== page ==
While awaiting these results, an analysis of the prospectively collected National Cancer Database looked at the impact of radiation on overall survival. This propensity-matched cohort analysis identified improved survival in both patients receiving neoadjuvant RT as well as those receiving adjuvant RT.[27] Although this study has many limitations, including the lack of granularity of the data, it does provide a glimpse into the potential impact of RT in the largest series of RPS patients to date. Nevertheless, it should be emphasized that postoperative/adjuvant external beam RT following complete gross resection is of no study-proven value and is associated with significant short- and long-term toxicities. A therapeutic RT dose can be achieved in a minority of patients following resection. The quality of microscopic surgical margins should not be factored into the decision (in R1 patients with positive margins), not only because adjuvant RT holds little value, but because higher doses of RT in the case of R1 resection are not even possible in the postoperative setting. If considered, RT should be given in the preoperative setting.

Although the use of preoperative RT in inoperable/borderline resectable patients is a well-accepted strategy, the STRASS study will soon provide randomized data about the prognostic impact of this approach in patients who are candidates for macroscopic complete resection. Intraoperative radiation therapy has been utilized with mixed results, but it has not been associated with an improvement in survival. Moreover, the increased toxicity associated with this modality limits its use to experienced centers and in the context of clinical trials.

Systemic Treatment

Because of the many different subtypes of RPS, no clinical trials have assessed the use of adjuvant chemotherapy. Sarcoma patients receiving adjuvant chemotherapy are often in clinical trials mainly recruiting patients with extremity sarcomas for whom primarily anthracycline-based regimens have demonstrated a small but statistically significant survival advantage. The RPS subtypes that might benefit the most from chemotherapy are high-grade (G3 according to the Fédération Nationale des Centres de Lutte Contre Le Cancer grading system), dedifferentiated liposarcoma, leiomyosarcoma, and undifferentiated pleomorphic sarcoma, which tend to be chemosensitive.[28] Following the success of recruitment to STRASS, a second randomized study addressing the role of neoadjuvant chemotherapy in RPS is in preparation. So far, however, systemic chemotherapy has a limited role in the treatment of RPS.

Another treatment modality that is gaining traction is neoadjuvant chemotherapy as a radiosensitizer in conjunction with radiation therapy. A recently published phase I/II study assessed the long-term outcomes of 83 RPS patients treated with three cycles of high-dose, long-infusion ifosfamide in conjunction with RT prior to surgery.[29] This trial demonstrated the feasibility and tolerability of such a regimen, even though prognosis remained poor.[30] The combination of radiotherapy with other compounds, such as trabectedin or molecular target agents, is under investigation.

Recurrent Retroperitoneal Sarcoma

Unfortunately, local recurrence is still possible in RPS despite optimal surgical excision at primary presentation and multimodal therapy. The TARPSWG has published consensus guidelines to guide decision making in these often complex surgical cases.[31] A careful review of the preoperative imaging, operative report, and pathology, as well as current findings in a multidisciplinary setting, are essential. It is important to realize that the oncologic outcome deteriorates with each surgical resection while the risks and major associated morbidities increase.[32] Thus, the risk and benefits need to be judiciously weighed when planning and timing treatment for recurrence.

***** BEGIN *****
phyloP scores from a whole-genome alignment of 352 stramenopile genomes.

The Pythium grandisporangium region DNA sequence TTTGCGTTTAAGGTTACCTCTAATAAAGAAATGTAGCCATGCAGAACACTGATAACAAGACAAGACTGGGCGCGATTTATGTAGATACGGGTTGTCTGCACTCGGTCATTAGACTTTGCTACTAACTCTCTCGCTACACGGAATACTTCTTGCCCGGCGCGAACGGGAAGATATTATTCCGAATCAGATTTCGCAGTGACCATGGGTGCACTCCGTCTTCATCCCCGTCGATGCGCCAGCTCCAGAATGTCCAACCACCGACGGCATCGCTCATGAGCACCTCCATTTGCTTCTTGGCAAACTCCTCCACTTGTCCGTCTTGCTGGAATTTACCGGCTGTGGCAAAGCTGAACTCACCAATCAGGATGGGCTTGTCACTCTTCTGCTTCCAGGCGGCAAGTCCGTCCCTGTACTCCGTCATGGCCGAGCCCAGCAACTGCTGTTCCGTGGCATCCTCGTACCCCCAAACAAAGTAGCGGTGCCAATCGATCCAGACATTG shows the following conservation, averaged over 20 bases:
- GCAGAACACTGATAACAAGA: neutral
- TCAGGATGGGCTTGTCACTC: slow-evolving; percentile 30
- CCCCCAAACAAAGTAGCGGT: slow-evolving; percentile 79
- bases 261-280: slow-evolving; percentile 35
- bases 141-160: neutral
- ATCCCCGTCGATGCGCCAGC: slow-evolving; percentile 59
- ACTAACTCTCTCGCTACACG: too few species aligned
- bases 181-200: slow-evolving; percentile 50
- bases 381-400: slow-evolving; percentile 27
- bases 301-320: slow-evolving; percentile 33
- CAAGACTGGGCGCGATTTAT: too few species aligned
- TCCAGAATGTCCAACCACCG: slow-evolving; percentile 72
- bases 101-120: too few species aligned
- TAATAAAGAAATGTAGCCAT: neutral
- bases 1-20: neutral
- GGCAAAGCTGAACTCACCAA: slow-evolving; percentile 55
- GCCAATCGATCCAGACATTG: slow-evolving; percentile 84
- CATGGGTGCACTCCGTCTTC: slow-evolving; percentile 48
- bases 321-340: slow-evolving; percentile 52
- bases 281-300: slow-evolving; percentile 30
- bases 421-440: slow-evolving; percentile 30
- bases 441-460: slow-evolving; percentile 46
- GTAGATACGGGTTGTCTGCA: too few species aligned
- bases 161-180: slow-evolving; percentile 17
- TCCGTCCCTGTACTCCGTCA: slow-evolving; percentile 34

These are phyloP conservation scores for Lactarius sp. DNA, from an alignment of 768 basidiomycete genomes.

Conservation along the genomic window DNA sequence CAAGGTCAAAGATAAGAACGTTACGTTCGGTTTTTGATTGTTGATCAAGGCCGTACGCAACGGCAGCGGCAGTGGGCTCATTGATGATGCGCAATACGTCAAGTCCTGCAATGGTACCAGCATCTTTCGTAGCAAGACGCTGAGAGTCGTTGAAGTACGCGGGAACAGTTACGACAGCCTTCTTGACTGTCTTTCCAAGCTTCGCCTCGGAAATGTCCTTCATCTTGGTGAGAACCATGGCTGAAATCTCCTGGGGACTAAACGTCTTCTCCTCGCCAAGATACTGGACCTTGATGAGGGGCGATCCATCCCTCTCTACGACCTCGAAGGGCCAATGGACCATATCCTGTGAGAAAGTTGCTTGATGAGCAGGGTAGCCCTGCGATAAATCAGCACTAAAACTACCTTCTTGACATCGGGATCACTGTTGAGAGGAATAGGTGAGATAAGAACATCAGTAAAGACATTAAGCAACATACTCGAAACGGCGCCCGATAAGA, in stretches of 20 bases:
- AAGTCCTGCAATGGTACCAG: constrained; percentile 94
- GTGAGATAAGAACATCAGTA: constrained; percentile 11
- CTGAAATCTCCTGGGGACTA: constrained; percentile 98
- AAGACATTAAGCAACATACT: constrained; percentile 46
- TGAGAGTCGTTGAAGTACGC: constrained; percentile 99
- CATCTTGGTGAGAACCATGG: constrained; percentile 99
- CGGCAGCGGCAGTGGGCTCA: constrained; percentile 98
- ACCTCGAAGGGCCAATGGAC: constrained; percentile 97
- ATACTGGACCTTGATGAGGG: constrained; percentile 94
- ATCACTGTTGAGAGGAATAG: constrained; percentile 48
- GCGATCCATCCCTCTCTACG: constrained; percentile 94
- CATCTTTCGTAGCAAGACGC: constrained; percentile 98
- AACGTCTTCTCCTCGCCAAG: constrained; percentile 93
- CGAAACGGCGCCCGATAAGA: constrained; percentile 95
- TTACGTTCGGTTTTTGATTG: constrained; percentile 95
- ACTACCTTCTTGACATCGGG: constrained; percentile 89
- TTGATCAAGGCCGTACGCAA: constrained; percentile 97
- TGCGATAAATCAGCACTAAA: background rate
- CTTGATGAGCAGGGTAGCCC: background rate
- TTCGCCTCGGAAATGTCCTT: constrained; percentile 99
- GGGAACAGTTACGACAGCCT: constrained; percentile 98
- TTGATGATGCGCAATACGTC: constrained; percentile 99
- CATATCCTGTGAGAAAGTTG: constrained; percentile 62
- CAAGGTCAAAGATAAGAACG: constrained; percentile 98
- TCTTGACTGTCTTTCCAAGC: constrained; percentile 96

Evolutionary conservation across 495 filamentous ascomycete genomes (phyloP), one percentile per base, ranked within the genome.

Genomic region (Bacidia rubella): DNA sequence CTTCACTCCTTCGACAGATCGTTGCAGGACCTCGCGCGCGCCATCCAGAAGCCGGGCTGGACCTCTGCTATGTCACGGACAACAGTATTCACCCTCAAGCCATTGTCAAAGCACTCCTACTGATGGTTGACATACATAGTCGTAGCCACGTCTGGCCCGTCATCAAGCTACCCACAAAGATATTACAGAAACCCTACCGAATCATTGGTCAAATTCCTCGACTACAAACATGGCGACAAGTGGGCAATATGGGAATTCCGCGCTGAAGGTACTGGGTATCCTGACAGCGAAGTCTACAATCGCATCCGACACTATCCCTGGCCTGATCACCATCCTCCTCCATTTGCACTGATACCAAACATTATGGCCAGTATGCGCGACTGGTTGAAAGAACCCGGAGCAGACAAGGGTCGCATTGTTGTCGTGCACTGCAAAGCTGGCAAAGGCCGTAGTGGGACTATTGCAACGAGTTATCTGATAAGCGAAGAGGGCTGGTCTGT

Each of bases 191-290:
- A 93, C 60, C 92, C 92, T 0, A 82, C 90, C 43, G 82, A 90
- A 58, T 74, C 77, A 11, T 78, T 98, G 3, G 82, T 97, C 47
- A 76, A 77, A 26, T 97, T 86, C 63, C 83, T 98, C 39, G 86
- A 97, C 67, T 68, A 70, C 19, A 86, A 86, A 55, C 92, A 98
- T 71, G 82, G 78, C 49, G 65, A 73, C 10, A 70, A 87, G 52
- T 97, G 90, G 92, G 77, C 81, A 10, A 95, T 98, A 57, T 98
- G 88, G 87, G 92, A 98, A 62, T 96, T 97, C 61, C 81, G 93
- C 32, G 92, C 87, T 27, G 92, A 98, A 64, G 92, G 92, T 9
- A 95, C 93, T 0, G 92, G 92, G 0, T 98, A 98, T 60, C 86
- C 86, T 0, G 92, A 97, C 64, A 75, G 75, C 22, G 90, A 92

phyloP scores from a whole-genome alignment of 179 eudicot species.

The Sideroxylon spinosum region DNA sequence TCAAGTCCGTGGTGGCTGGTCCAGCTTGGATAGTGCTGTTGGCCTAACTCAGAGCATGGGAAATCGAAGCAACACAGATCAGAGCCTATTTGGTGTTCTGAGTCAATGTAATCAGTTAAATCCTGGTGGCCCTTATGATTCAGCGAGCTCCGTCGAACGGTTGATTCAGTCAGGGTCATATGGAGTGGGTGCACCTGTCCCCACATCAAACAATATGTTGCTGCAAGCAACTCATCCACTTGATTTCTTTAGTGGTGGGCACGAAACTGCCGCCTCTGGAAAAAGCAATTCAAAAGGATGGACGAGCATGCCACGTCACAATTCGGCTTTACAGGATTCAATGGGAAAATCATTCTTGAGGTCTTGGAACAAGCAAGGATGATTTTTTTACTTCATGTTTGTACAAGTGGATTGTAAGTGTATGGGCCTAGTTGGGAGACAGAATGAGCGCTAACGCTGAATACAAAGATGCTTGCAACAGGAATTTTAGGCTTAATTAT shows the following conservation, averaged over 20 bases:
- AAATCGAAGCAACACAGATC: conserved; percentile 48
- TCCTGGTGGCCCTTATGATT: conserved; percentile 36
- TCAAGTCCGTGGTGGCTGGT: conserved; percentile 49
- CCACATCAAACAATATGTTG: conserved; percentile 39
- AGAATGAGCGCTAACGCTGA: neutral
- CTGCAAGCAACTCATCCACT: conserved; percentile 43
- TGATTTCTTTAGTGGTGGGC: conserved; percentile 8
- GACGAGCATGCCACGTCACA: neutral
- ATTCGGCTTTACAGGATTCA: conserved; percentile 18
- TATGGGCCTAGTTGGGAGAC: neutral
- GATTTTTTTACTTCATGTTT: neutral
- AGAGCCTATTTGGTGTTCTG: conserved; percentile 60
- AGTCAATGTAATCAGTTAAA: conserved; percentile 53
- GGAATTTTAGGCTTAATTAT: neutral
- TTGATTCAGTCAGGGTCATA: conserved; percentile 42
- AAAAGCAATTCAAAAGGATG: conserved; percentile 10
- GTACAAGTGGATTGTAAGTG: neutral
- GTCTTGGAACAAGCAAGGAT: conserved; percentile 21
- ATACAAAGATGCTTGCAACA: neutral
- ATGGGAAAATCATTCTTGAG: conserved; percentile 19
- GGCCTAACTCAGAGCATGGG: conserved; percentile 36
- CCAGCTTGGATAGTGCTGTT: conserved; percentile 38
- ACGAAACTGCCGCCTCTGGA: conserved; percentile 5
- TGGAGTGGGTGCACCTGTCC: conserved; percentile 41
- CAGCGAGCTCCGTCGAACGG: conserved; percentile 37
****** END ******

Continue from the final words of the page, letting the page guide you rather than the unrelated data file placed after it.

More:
An analysis of the TARPSWG collaborative multi-institutional series has attempted to identify the strongest predictors of survival after treatment for local recurrence. Time from initial surgery to time of recurrence was the strongest predictor of survival. Patients who successfully underwent resection of their recurrence also had a aurvival advantage.[33] Multifocal disease carries in itself a poorer prognosis, with a very high rate of re-recurrence.[34] Although multifocal tumors are difficult to distinguish from peritoneal sarcomatosis, an analysis of a large, single-institution cohort identified the cutoff between them at seven lesions, and it seems that prognosis is significantly affected by this cutoff. As expected, incomplete debulking was not associated with improved survival, highlighting the importance of patient selection when resecting recurrent disease.[35] Complete debulking and heated intraperitoneal chemotherapy has not proven effective in sarcoma, but it can be considered on a case-by-case basis; the decision heavily relies on histologic subtype.[36]

Metastatic Retroperitoneal Sarcoma

Patient evaluation for metastatic RPS should aim to give the patient access to clinical trials and comprehensive multidisciplinary care. A tailored treatment plan should be designed, taking into consideration histopathology, previous therapy, disease-free interval, symptomatology, comorbidities, and functional status.[37] Metachronal hepatic or pulmonary metastasectomy should be considered following principles well established for other malignancies, as well as for extremity sarcomas. Selected patients should have undergone complete resection of the primary, and have a low, well-localized burden of disease that is easily accessible and amenable to complete resection. Moreover, a disease-free interval of more than 12 months would be ideal, as is response to systemic treatment or stable disease. There is no established role for resection of metastatic RPS, nor is there one for palliative surgery except in select cases.[38]

Conclusion

RPS comprises a multitude of histologic subtypes with specific prognoses. Complete surgical excision is the only chance at a cure and should be performed at specialized centers by an experienced team. Recurrent and metastatic disease should be addressed on a case-by-case basis by a multidisciplinary team and possibly in prospective studies.

Financial Disclosure:The authors have no significant financial interest in or other relationship with the manufacturer of any product or provider of any service mentioned in this article.